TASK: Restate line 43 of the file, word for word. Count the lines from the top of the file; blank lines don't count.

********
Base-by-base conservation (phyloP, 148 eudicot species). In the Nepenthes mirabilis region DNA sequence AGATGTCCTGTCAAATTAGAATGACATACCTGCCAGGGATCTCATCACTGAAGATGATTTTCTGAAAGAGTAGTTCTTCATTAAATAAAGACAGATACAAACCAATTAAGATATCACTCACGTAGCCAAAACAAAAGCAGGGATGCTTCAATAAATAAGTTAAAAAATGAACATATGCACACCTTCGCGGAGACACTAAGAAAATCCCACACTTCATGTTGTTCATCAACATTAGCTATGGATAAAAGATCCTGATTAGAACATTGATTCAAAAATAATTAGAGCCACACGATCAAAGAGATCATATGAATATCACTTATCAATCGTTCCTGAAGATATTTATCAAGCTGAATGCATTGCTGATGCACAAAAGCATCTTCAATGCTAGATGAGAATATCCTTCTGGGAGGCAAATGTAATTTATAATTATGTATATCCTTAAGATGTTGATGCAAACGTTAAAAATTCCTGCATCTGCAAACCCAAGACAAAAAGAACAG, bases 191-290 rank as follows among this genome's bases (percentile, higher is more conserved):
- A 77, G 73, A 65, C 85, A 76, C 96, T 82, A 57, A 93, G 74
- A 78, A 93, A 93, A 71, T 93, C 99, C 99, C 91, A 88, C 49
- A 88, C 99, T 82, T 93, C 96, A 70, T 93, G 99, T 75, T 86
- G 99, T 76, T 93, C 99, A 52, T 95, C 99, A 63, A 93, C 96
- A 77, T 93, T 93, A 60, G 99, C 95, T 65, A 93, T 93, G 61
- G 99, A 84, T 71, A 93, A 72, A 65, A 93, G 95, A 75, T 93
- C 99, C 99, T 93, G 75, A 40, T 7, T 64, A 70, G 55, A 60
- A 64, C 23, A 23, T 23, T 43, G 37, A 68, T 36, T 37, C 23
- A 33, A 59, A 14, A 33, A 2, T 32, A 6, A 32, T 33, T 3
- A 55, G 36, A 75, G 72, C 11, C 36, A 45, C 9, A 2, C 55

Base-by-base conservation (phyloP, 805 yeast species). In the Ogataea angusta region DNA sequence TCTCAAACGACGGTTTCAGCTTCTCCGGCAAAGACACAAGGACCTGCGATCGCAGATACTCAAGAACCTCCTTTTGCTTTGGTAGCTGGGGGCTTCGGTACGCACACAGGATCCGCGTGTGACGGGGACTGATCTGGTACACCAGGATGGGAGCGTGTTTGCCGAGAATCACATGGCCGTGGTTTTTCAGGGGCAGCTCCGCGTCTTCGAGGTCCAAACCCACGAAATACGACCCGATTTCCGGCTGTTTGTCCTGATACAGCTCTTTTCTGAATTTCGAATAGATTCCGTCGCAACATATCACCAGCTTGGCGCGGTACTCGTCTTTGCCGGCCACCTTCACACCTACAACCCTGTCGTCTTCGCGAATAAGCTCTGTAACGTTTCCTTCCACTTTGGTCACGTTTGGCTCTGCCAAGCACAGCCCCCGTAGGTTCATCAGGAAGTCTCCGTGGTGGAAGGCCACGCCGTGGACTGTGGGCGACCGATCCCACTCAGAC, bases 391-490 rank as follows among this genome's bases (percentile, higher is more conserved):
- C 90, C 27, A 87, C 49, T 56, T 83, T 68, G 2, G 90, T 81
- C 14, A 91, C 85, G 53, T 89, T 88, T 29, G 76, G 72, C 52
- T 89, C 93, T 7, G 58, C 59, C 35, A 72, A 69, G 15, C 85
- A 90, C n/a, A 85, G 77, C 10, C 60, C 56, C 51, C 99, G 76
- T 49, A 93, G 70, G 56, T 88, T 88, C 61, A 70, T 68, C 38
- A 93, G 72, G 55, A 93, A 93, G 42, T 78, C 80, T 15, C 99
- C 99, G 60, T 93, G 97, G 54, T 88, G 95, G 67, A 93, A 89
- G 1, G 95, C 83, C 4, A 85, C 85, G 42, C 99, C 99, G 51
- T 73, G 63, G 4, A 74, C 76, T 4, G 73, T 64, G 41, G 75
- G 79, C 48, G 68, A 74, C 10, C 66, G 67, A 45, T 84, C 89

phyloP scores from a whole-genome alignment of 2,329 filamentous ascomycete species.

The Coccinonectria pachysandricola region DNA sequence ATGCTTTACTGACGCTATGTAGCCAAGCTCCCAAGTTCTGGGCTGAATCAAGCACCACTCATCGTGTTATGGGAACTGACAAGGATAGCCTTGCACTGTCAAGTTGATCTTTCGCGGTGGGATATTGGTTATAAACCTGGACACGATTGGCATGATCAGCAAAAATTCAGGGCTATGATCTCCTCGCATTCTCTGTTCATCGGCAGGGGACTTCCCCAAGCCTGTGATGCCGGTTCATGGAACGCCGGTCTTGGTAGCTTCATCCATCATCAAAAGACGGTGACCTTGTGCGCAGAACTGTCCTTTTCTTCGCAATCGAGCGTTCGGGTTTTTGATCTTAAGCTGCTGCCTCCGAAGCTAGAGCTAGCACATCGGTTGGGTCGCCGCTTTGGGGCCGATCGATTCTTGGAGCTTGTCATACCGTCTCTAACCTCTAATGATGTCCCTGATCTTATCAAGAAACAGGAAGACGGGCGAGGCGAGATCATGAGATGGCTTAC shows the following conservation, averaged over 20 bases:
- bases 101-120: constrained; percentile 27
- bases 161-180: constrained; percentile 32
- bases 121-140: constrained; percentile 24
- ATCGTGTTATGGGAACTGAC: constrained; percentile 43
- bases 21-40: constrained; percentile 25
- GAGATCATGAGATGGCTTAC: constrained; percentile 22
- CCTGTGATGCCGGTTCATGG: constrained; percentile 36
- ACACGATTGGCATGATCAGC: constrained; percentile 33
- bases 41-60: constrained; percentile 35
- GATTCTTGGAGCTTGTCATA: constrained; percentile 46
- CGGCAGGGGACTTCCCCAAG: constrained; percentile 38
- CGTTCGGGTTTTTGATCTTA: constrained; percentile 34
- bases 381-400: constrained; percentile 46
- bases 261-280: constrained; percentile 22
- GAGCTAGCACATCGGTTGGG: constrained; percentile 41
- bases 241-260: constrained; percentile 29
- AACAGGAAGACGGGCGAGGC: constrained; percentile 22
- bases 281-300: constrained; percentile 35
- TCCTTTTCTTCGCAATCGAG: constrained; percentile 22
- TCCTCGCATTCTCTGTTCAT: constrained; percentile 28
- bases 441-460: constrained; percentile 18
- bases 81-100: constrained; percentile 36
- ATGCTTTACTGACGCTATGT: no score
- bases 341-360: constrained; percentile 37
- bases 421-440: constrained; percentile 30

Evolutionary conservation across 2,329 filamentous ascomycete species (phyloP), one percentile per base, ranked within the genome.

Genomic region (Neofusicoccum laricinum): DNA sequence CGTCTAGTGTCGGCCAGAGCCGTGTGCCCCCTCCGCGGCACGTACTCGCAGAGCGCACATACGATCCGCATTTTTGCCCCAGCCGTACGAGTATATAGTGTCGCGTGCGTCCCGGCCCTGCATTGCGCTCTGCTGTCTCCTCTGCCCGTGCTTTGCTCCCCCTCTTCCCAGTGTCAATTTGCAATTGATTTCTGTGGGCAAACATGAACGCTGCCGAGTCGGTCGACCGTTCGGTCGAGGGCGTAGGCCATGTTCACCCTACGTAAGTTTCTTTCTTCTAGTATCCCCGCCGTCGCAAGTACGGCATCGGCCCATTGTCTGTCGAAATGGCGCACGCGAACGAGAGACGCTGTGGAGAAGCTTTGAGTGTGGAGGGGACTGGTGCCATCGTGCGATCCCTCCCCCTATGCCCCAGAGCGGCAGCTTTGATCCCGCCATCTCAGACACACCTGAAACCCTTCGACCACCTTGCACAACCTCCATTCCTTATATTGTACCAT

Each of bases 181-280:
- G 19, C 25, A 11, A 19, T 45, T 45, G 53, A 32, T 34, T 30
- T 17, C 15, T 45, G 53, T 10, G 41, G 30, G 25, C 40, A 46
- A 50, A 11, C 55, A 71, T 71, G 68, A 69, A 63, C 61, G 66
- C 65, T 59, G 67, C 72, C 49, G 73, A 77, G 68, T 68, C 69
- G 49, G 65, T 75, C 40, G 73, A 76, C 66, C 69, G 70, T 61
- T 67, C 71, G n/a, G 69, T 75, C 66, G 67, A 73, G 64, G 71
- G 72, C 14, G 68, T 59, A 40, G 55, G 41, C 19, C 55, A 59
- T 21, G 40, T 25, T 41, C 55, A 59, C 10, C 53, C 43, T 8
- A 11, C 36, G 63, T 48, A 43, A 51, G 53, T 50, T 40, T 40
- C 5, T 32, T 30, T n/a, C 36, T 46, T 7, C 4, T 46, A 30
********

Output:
- TCCTTTTCTTCGCAATCGAG: constrained; percentile 22